At the risk of being off-subject...
This description of the interaction between perceived revelation (Muhammed's remembered words) and active cultural development (the historical body of jurisprudence that developed after his death) is well worth studying and thinking about, especially as it relates to the interaction between religious fundamentalism and the modern world.
Suppose a religious trend has been described as "fundamentalist" in origin.
Are the people involved trying to rebuild an envisioned past by reproducing every detail by force of their will?
Or are they deeply concerned about bringing the fundamental principles of their religious beliefs to bear on modern life?
Both will voice similar complaints about the modern world, but the second kind will have a different plan of action for dealing with those problems.
It does appear that the neo-fundamentalists (or proponents of political Islam) appear to be almost entirely of the first type.
How many fundamentalists of the second type can be found in Islam?
This is an important and interesting issue.
I am not sure if we have a terminology issue here (focused on what you mean by 'fundamental principles') but actually I think almost all academic observers of political islam would put the political islam adherents mostly into the second category.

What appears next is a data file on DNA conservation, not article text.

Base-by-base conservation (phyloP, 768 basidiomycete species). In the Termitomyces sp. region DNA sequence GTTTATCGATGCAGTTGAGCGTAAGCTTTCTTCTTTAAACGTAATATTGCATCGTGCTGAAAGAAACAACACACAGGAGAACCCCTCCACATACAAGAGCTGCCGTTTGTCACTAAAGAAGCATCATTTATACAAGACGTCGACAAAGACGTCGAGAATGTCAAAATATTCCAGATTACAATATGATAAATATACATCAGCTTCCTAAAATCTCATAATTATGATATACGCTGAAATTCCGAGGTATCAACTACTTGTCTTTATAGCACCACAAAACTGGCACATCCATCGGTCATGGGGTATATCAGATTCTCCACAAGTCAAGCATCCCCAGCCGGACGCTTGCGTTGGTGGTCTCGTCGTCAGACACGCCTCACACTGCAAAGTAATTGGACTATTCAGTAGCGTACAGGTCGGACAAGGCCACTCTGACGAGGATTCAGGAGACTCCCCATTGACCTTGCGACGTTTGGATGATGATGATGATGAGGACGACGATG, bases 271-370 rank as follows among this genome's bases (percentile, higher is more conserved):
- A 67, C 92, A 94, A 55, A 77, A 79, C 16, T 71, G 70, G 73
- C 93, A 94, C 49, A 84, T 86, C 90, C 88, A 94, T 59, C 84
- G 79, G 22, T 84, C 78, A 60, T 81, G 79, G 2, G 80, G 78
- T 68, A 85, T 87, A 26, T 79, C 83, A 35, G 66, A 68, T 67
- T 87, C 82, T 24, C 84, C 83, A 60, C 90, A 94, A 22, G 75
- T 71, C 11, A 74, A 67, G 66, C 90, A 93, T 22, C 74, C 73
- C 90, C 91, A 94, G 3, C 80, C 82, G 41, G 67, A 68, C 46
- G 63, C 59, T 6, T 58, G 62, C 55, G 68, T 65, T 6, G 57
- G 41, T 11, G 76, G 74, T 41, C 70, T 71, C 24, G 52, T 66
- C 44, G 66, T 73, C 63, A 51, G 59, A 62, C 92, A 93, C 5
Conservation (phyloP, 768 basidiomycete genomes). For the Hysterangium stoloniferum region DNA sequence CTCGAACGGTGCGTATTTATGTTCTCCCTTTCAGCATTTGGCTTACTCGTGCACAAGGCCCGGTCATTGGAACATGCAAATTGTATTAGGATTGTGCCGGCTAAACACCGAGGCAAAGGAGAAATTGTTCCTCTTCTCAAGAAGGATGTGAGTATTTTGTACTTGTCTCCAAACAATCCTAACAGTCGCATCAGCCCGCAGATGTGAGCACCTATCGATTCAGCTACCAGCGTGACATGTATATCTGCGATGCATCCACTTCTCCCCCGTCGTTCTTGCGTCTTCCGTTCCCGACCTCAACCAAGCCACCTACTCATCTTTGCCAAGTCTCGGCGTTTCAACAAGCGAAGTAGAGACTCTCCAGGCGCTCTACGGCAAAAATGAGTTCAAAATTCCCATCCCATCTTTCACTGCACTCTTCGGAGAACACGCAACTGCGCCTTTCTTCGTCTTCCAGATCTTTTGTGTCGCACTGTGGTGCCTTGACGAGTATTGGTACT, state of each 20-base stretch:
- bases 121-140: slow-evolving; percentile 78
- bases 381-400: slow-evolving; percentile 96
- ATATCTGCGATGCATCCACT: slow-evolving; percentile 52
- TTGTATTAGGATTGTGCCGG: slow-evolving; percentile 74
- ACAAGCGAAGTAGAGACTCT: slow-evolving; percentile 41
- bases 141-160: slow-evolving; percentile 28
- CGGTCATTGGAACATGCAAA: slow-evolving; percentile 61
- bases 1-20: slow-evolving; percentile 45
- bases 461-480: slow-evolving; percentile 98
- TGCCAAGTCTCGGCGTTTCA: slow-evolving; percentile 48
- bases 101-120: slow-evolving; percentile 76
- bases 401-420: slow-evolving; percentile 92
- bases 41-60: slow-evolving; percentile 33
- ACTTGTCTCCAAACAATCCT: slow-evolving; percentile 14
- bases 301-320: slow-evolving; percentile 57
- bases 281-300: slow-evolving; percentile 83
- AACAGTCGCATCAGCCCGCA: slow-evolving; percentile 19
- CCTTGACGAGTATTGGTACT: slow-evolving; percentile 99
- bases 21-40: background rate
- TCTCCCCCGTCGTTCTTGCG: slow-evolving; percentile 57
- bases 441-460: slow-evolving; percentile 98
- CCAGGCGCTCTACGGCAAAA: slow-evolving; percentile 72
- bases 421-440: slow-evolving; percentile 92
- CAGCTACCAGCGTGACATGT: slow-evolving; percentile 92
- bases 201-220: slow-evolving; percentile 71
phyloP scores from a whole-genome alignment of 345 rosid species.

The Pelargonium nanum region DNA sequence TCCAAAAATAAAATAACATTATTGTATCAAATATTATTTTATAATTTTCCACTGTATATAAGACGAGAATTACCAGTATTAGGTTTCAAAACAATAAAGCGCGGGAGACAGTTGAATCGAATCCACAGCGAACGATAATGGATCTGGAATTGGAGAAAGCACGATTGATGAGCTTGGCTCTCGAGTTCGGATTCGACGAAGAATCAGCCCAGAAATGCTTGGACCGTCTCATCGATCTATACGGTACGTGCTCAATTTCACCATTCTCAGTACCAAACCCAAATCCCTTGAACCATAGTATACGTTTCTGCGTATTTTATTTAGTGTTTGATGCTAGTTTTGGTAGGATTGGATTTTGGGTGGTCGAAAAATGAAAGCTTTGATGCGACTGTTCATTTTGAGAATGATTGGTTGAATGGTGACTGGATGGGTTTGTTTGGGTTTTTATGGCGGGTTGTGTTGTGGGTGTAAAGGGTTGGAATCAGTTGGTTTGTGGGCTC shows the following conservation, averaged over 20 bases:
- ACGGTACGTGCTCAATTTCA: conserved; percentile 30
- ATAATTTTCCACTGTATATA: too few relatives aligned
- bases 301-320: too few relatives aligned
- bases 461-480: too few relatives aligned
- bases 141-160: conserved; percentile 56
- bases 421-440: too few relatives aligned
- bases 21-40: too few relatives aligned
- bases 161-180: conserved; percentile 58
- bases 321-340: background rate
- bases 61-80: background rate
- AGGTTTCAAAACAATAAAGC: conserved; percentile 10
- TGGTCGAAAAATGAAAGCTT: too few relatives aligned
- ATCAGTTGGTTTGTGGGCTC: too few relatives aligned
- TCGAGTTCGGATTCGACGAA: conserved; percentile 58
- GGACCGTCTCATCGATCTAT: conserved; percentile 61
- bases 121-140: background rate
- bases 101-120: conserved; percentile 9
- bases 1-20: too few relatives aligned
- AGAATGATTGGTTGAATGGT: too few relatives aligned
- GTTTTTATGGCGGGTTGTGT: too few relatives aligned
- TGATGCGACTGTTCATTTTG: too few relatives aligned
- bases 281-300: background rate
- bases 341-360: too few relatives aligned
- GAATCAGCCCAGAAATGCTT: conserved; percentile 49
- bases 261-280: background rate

That is, they are clearly not trying to re-create the details of 7th century desert life. Many of them have advanced degreees in the sciences, they are very much involved with technology, they are almost all urban dwellers, etc. Beyond that, their fundamental project of trying to harness the power of the modern nation state to advance Islaam has little to do with any re-creation of 7th century Arabia either.
Almost all the ideas that advocates of political Islam have come up with, from the unified Khilafah of Hizb ut Tahrir with a draft 'constitution' already written to Maududi's idea of Shuracracy with an elected parliament and a supreme Shariah court to strike down Islamic laws, to Iran's vilayat al faqih, all are exactly attempts to take the principles of the political and legal and social systems of the first Muslim community and apply them to our modern situation.
Of course because for some people 'applying principles' is a very vague enterprise while for others it is more concrete, the same statement could surely be made about people like "Ali Izza" (Alija Izetbegovic -- May God have Mercy on him) as well.
It's so exciting to find your blog---this is what I'm studying.
Thanks Athena -- and the feeling is mutual. I've added you to the blogroll.